For years I’ve watched a curious phenomenon on social media. A television sideline reporter will describe a player’s injury and calls the healthcare provider who helps him a “trainer.” Within seconds, Twitter explodes with tweets from athletic trainers insisting that the reporter use the correct terminology.
As inconsequential as the distinction between “trainer” and “athletic trainer” might seem to people outside of healthcare, it is a very real and necessary one. To most people, a trainer might represent someone who works with clients on their fitness in the gym. These personal or strength and conditioning trainers are certainly important with the active people with whom they work, but athletic training is a different profession altogether.
Largely I think the confusion regarding the term “athletic trainer” stems from how so few people involved in sports – parents, coaches, journalists and athletes –truly recognize all that athletic trainers do. They largely don’t realize how critical athletic trainers are for the sports and the teams playing them.
March is National Athletic Training Month. The National Athletic Trainers’ Association chose the slogan “We Prepare – You Perform” for this year’s campaign. Let’s use the slogan to illustrate just a few of the key roles of athletic trainers in sports.
Athletic trainers prepare for emergencies. They develop emergency action plans, ensure game coverage from emergency medical services, outline roles in case of medical or orthopaedic emergencies, and ensure that all necessary equipment such as automated external defibrillators, spine boards and more are readily available.
Athletic trainers prepare for hot and humid conditions. They work with coaches to implement summer practice schedules to acclimatize young athletes, ensure that athletes are hydrated throughout practices and games, closely observe the players for signs and symptoms of heat illness, and monitor the conditions and recommend canceling activities if the weather warrants it.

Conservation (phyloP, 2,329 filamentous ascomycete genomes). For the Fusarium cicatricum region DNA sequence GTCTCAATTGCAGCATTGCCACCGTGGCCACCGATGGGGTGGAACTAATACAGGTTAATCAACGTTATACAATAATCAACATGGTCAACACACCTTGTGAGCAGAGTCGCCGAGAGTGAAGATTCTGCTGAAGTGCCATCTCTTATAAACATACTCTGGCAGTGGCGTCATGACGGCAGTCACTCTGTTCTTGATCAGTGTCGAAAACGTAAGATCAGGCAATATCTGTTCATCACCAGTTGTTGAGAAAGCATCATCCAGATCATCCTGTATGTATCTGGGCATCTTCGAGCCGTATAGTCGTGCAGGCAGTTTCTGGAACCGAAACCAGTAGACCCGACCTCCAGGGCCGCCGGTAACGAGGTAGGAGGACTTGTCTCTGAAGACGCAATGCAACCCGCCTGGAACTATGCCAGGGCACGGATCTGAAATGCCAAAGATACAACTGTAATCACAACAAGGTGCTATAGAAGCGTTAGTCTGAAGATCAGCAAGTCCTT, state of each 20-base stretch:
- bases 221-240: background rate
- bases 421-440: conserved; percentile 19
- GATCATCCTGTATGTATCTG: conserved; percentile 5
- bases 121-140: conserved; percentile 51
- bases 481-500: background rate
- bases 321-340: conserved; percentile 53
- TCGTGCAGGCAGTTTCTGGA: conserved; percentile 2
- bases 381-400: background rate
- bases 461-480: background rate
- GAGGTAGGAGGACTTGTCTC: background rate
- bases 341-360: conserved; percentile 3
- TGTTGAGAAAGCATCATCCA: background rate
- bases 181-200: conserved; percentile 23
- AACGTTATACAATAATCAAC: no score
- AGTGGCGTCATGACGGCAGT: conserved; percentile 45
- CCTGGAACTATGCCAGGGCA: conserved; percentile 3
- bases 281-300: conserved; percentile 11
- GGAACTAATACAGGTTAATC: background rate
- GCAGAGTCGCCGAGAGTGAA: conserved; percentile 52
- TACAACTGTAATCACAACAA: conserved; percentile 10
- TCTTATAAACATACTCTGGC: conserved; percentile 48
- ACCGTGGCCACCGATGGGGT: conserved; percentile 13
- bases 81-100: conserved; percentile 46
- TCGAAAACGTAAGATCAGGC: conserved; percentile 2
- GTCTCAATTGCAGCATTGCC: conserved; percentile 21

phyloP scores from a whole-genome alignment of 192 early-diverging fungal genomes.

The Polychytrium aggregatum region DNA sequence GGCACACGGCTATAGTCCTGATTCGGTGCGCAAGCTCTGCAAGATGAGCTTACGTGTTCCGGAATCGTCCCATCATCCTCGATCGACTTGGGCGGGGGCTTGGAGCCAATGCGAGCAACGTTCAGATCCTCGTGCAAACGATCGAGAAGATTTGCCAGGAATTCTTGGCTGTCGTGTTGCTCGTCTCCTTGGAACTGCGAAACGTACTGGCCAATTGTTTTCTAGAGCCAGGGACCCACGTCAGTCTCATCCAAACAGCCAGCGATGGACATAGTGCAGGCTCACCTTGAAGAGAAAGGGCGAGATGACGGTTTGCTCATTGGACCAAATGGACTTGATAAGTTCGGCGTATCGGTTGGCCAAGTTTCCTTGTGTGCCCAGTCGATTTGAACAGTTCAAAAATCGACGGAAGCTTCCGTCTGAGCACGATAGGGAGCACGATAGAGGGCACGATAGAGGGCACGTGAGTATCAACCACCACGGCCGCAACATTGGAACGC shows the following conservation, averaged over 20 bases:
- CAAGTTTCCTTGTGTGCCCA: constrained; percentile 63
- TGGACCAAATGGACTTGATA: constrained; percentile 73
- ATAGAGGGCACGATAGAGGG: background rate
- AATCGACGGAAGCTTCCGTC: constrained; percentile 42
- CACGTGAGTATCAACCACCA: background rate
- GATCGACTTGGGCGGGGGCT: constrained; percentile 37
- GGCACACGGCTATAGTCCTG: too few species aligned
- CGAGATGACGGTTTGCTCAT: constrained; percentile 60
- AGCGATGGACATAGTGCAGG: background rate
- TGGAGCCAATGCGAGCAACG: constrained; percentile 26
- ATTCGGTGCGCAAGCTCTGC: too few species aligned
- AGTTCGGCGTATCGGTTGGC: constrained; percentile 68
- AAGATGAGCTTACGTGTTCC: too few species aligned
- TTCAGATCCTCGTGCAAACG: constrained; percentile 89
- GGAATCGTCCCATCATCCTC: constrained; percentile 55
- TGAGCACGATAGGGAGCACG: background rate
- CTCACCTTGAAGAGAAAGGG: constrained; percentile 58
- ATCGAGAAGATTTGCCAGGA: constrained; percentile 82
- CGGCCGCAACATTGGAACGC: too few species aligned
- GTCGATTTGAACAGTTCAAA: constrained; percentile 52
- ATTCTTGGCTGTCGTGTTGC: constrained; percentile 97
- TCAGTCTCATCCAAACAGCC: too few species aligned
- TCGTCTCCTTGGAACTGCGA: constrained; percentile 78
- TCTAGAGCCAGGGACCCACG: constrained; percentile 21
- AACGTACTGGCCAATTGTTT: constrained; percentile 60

Athletic trainers prepare for concussions. They help administer baseline tests prior to the season, check athletes after injury and help to determine if an athlete should return to play, and facilitate the athlete seeing a physician for evaluation and clearance.
Athletic trainers prepare athletes to start each season. They help organize preparticipation physical exams, coordinate follow-up tests, and ensure each athlete sees a specialist if an abnormal finding appears during a PPE.
Athletic trainers prepare athletes to return to play after injury. They coordinate with orthopaedic surgeons and physicians to develop a plan for increasing activity in order to work an athlete back to play quickly and safely.
This list could go on much longer. My point is that athletic trainers do much more than tape ankles and help injured athletes off the field. When they insist on being called by the appropriate term – athletic trainer – honestly, we should give them that respect.
In what other ways do athletic trainers prepare athletes to perform? Please share your thoughts and experience! And make an effort to thank your athletic trainer for all he or she does!
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